Histological Response

Fat content decreased in 87% of patients (fat disappeared n=5, improved n= 15) and was unchanged in 3; grade of inflammation decreased or was unchanged in 91.3% of patients (decreased n= 15, unchanged n= 6 and worsened n= two patients, of whom one gained weight during treatment) and fibrosis decreased or as unchanged in 95.7% of patients (decreased n= 11, unchanged n= 11, worsened n=1). Of the 11 patients who had decreased fibrosis on their post-treatment biopsy, 4 (36.4%) had an improvement in fibrosis of at least two stages. In an intention to treat analysis, resolution or improvement in steatosis occurred in 57.1%, improvement or stabilization of inflammation in 60% and fibrosis in 62.9%.

Side Effects

Treatment was discontinued prematurely in seven patients (20%) within one month of treatment despite dose reduction according to treatment protocol. Indications for treatment discontinuation were bloating (n=2), diarrhea (n=2), halitosis (n=1) and heartburn (n=2).

Statistical Analysis.

Statistically significant changes were noted in ALT, AST, Alkaline phosphatase, fat content, grade of inflammation and stage of fibrosis in patients treated with betaine when compared to their pre-treatment values (Table 1).

Table 1

Baseline and End of Treatment Characteristics of 35 Patients with Nonalcoholic Steatohepatitis Treated with Betaine


Although advances have been achieved in understanding the pathophysiology and natural history of NASH, this has not been accompanied by a parallel increase in treatment options and no approved therapy currently exists for this common condition. Until recently, most studies have not incorporated serial liver biopsies but used liver function tests as an important end point, a poor surrogate marker for hepatocellular injury in patients with NASH [9]. Despite these concerns, encouraging results have been reported with a variety of medications targeting different points in the pathophysiological spectrum of NASH and include insulin sensitizers, anti-oxidants, agents which interfere with fat absorption and various combinations of these agents [10].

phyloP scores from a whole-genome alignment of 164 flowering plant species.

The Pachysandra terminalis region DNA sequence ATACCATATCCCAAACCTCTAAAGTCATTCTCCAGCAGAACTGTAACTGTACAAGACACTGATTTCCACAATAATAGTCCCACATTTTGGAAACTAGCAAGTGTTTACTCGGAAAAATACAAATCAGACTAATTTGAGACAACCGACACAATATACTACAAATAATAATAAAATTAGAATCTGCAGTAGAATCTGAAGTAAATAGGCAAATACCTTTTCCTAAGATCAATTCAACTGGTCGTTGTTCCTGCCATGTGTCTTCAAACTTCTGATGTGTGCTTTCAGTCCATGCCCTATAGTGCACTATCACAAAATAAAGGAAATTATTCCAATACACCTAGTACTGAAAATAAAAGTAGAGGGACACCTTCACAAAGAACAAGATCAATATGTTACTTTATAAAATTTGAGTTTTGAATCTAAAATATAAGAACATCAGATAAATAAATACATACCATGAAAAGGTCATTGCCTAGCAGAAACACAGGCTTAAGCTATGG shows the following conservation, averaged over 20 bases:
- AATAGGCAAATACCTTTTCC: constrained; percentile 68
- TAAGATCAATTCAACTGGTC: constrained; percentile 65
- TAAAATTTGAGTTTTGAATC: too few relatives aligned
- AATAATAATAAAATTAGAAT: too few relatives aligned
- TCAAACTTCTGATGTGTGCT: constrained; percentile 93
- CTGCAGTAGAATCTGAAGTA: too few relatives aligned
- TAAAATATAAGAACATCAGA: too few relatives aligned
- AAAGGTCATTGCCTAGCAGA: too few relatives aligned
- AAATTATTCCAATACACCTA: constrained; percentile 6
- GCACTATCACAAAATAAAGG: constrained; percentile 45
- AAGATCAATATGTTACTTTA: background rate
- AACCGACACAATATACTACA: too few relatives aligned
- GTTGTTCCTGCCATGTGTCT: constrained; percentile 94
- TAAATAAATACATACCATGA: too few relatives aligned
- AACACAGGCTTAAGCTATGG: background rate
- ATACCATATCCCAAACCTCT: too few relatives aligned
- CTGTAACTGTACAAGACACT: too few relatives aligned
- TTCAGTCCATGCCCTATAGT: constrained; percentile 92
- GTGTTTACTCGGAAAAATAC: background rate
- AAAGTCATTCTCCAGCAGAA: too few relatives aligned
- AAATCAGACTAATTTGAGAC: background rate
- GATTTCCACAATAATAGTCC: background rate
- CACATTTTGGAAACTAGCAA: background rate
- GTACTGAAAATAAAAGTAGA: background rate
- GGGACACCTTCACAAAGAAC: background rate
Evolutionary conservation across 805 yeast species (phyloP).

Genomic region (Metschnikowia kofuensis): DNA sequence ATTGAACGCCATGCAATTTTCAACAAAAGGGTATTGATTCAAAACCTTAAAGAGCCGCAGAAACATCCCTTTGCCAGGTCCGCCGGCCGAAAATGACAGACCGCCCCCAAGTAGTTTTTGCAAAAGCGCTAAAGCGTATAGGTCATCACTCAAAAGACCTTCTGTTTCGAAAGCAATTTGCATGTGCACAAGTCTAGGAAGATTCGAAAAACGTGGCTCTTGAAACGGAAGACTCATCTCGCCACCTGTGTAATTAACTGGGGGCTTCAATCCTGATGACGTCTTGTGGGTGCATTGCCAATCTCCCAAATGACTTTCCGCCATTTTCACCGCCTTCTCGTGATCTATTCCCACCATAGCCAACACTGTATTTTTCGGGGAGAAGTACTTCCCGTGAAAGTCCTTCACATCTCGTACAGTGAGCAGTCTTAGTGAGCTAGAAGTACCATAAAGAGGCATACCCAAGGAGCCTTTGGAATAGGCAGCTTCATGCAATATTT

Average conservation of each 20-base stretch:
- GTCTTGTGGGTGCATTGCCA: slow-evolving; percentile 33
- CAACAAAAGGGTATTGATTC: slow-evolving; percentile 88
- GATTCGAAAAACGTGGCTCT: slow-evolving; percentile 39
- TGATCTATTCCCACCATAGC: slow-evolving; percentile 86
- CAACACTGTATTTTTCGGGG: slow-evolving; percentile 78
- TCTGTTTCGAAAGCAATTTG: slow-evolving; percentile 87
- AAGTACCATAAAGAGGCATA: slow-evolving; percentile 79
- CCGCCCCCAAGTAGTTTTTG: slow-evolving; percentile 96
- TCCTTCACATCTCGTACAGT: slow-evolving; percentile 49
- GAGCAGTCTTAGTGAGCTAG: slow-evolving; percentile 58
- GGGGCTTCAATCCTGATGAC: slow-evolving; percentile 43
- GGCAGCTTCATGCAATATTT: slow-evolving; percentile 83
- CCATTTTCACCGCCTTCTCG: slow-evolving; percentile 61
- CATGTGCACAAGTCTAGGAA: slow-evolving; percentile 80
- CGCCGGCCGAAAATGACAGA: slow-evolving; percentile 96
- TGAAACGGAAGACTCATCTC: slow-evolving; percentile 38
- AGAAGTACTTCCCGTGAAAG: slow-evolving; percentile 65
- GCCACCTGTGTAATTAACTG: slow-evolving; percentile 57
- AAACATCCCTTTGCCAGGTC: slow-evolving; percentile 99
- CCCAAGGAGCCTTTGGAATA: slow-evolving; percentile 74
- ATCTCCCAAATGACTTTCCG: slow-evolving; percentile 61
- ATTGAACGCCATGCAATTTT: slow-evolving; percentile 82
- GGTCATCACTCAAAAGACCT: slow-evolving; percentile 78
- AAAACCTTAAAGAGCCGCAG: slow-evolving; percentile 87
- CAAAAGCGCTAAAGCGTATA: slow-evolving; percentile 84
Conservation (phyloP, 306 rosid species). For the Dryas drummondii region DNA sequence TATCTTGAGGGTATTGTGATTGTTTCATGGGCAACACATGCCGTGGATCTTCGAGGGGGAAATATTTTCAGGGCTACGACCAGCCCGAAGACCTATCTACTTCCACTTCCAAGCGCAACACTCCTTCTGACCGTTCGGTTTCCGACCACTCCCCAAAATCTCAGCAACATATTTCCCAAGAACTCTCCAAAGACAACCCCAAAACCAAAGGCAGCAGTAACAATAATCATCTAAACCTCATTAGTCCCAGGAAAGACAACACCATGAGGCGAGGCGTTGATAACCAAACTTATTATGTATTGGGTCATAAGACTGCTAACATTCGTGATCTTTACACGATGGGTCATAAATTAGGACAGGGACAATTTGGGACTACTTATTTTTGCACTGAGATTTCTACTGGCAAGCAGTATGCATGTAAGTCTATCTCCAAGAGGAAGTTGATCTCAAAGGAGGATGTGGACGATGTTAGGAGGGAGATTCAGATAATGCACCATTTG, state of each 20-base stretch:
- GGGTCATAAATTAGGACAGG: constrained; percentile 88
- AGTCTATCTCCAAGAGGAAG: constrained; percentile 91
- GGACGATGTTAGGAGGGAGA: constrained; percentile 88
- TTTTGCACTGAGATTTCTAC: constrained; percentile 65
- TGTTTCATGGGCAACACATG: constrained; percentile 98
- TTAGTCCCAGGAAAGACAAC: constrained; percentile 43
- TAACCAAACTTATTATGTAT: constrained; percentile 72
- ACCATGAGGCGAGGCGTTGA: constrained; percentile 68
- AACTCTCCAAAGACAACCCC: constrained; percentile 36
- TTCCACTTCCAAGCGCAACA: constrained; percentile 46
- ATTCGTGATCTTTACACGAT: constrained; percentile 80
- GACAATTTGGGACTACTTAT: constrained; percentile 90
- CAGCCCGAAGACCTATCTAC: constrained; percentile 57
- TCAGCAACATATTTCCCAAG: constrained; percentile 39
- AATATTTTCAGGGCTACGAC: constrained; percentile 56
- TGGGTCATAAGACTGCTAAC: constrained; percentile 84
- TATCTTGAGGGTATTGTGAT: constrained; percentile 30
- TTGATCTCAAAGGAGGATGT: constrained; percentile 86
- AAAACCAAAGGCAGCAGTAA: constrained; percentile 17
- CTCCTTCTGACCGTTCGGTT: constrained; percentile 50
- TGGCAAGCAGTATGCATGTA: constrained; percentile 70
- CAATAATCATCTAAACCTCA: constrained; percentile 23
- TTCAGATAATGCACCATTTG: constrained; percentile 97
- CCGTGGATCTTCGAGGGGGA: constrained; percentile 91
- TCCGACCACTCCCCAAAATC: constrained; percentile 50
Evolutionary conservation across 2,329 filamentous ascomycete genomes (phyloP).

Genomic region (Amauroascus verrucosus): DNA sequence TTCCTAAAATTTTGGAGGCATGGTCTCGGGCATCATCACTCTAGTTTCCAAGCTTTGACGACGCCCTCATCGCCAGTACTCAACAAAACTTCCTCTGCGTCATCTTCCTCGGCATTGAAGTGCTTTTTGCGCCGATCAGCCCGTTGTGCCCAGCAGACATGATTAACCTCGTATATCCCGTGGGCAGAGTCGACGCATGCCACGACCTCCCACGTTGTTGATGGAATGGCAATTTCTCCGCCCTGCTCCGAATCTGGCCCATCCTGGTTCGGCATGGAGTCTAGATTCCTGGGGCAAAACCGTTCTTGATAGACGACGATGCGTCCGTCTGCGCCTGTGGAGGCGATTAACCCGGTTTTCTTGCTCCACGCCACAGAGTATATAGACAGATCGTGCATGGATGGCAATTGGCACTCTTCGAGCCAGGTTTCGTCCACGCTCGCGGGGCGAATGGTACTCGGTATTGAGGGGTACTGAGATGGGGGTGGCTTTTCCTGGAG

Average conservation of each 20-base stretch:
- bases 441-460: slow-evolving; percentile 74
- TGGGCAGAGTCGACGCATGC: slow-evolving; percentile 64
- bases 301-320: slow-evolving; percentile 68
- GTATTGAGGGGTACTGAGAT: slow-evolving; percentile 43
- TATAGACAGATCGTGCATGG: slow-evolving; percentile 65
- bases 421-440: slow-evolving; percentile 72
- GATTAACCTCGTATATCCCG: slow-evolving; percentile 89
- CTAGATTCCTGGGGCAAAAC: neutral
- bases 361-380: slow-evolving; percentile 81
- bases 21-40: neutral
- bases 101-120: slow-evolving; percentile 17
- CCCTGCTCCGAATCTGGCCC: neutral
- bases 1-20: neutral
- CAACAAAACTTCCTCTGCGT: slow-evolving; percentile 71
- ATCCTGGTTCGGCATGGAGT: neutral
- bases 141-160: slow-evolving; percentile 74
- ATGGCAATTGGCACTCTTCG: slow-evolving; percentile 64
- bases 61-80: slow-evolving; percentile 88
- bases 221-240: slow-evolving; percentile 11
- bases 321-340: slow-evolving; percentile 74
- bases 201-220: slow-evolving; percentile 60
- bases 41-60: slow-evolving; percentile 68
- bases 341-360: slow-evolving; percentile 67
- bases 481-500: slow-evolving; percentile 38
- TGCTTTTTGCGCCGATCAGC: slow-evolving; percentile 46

Betaine is a choline derivative whose mechanism of action in fatty liver disease remains to be fully elucidated. Animal studies have demonstrated that it acts as an important methyl-donor for the conversion of homocysteine to methionine and also appears to be the only source of methyl groups for this key metabolic pathway under circumstances of cobalamin or folate deficiency [11]. Betaine can also substitute for S-adenosylmethionine for the direct methylation of phosphatidyl ethanolamine to phophatidylcholine formation, an integral component of very low density lipoproteins. This is the only method by which fat can be exported from hepatocytes, supporting betaine’s unique role as a lipotrope. It remains unclear why a betaine-deficient state may exist in patients with NASH but may be due to the tremendous influx of free fatty acids which overwhelm hepatic stores for phosphatidycholine sysnthesis, leading to fatty infiltration [12].Other effects of betaine include its actions on oxidative stress, transsulfuration reactions and activation of adenosine mono phosphate-activated protein kinase (AMPK) [13, 14].

Our study demonstrates that in patients who tolerated treatment, betaine resulted in marked improvement in hepatic steatosis, grade of inflammation, stage of fibrosis and in hepatic biochemistries, particularly AST and ALT. Interestingly, weight gain, which can worsen hepatic biochemistries and histology in patients with fatty liver disease, was noted during the study period. This increase in weight had no impact on liver chemistries or histology probably either because this change was not statistically significant or betaine counteracted any deterioration of these variables. A further interesting finding was the improvement of homocysteine levels in 57% of patients. As hyperhomocystenemia is a surrogate marker for underlying metabolic syndrome and a risk factor for cardiovascular disease, this finding may be clinically significant as recent studies have also reported that the most important cause of mortality in this patient population is cardiovascular disease [15].